Mandated Reserves

The most significant provision of Ohio’s new condominium legislation is mandated reserves.

5311.081(A)(1) specifies that “unless otherwise provided in the declaration or bylaws,” the board must adopt and amend budgets for revenues, expenditures, and reserves in an amount adequate to repair and replace major capital items in the normal course of operations, without the necessity of special assessments, unless the reserve requirement is waived annually by the unit owners exercising not less than a majority of the voting power of the unit owners’ association.

Ohio’s new condominium law is not completely retroactive. As a result, if current governing documents specifically define the required amount of reserves to be held, i.e., six months maintenance fees, then the current document provisions control.

Most governing documents indicate, however, that the board shall build up and maintain “reasonable reserves.” Ohio boards have long debated the definition of “reasonable.” 5311.081(A)(1) now provides a standard of care that calls on boards to budget and build reserves so as to operate “without the necessity of special assessments.”

One negative connotation condominium living has received is the tendency to special assess owners for major repair projects. Special assessments cause financial hardships, increase foreclosures, and decrease an association’s reputation. Ohio legislators obviously heard the complaints of owners on the receiving end of special assessments. As a result, we have a state mandated standard of budgeting, which, at a minimum, requires communication and a vote by ownership if the standard is not going to be met. In reality, the new law is more about mandating communication with the owners about reserves than it is about mandating reserves.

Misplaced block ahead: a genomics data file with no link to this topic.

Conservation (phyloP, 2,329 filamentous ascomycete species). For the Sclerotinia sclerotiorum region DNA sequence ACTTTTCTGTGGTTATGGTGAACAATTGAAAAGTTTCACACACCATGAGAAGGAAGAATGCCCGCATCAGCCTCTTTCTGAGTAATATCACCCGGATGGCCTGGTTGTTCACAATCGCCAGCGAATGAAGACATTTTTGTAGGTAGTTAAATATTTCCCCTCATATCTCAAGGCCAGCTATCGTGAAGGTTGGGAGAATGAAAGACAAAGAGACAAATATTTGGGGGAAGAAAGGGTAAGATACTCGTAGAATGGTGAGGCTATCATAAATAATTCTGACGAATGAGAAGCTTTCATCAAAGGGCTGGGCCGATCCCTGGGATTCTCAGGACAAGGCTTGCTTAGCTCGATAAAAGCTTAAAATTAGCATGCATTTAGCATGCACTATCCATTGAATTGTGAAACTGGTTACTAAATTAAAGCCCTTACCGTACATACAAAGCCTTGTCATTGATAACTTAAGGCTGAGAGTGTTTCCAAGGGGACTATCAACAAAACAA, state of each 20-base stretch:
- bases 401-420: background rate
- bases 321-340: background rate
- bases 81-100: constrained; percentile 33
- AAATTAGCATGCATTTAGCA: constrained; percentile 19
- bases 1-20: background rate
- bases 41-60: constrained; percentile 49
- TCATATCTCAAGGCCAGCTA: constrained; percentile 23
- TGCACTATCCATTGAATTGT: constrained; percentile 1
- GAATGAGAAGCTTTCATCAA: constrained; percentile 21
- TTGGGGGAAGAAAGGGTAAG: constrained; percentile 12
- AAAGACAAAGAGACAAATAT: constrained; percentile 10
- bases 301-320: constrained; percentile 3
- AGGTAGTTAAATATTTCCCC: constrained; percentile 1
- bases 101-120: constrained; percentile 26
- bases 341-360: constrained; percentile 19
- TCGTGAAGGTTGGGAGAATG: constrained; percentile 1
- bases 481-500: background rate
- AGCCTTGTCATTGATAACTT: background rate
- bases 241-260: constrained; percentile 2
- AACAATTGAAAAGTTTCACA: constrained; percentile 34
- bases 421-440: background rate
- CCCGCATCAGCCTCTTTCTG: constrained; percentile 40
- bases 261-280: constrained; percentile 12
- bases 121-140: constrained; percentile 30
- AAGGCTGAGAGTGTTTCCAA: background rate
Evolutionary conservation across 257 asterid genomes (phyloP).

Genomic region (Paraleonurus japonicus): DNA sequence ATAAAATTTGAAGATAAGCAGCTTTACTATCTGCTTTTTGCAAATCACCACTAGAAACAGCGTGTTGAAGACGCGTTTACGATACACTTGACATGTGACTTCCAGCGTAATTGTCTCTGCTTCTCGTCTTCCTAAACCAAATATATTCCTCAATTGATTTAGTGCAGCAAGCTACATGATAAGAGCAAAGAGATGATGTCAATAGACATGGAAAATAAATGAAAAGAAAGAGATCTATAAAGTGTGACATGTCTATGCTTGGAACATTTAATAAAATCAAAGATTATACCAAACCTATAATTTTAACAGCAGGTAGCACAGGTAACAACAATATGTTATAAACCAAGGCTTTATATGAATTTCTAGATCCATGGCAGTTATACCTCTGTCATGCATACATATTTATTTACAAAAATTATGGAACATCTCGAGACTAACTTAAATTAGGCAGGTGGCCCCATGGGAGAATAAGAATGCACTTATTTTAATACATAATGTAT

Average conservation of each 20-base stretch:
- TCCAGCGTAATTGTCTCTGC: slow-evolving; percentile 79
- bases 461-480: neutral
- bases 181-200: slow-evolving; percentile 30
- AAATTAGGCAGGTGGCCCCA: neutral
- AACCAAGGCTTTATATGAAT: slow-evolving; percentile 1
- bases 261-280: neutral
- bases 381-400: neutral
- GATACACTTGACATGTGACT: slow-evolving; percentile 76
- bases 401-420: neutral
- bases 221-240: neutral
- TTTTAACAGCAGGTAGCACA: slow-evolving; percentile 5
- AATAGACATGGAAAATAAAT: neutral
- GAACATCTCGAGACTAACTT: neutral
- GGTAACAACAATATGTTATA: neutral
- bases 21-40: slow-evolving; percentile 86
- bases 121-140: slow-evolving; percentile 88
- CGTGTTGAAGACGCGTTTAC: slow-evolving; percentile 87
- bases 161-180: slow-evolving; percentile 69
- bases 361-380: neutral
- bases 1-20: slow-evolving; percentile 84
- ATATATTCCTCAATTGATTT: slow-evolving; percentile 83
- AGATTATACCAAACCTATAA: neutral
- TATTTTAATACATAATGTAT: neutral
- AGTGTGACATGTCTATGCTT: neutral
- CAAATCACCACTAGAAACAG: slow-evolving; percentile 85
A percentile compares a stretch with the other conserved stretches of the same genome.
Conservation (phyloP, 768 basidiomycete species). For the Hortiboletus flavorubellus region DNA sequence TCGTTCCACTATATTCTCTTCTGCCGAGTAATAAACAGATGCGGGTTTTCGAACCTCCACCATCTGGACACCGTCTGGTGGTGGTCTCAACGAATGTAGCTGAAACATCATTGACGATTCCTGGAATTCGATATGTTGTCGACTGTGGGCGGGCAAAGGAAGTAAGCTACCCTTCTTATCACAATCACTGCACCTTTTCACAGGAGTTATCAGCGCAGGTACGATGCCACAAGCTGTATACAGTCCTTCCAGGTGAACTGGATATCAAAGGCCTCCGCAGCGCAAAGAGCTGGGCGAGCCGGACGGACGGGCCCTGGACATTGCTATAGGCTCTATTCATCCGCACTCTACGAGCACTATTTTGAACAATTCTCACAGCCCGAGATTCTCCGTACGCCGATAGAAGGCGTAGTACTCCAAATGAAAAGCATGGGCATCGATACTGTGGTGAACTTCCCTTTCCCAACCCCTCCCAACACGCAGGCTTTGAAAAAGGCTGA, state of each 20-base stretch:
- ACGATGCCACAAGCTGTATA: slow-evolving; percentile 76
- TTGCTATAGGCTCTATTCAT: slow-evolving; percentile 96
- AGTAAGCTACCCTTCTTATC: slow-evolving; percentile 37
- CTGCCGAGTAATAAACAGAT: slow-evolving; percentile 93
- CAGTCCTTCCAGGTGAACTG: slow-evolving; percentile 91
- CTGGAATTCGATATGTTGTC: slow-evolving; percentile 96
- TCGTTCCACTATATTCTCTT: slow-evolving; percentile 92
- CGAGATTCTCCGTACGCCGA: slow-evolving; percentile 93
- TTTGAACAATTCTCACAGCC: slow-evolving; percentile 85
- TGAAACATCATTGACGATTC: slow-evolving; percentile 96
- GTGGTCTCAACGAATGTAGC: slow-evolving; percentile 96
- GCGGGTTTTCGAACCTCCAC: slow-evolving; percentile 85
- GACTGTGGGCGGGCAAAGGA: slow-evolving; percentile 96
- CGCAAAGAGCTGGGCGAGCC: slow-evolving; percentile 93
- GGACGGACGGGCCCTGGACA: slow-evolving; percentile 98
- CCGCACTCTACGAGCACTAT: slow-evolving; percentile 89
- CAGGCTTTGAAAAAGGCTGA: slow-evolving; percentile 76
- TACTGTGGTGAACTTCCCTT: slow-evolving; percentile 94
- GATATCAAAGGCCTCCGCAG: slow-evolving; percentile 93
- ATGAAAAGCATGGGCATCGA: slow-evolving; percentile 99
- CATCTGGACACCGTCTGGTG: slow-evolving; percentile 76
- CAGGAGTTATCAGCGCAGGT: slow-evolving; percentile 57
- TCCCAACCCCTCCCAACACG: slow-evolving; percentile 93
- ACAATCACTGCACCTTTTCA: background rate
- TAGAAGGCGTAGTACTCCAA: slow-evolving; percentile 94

It is unrealistic to expect currently existing associations to operate without special assessments. However, ten or fifteen years from now, a special assessment in a currently existing association could very well be met with a lawsuit by an owner claiming the board breached a duty. As a result, a wise board should consider implementing the following procedure:

authorize the completion of a reserve study so as to detail the association’s component parts, life expectancy and replacement costs. Share the results of the reserve study with the owners and budget in accordance with the reserve study.

For many associations, fully funded reserves in accordance with a reserve study are going to cause a drastic, but necessary, increase in fees. If a board believes that fully funding the reserves will cause too drastic of an increase, it must send a letter and a ballot to each owner. The letter must disclose the amount necessary for fully funded reserves. This disclosure should mitigate any claims against the board by a future purchaser who gets hit with a large special assessment. In addition to disclosing the amount necessary to fully fund reserves, the board should indicate the lower amount the board proposes be put into reserves, and request ownership approval of the alternative, lower amount. A ballot should be included for the owner to sign and return. In the event the board fails to obtain majority approval for the lower reserve amount, the fully funded reserve must be implemented. Current bylaws dictate the date by which the board must have an approved budget for the following year. All balloting must be completed in time for the board to meet the required budget approval date.

Ohio’s new law on mandated reserves is silent as to any aspects other than the budgeting. In other words, the law contains no restraints on the board’s spending of the reserves. While this section of the new law is the most significant, it also could clearly cause the most litigation against associations who fail to budget and set aside reserves so as to operate “without the necessity of special assessments.”
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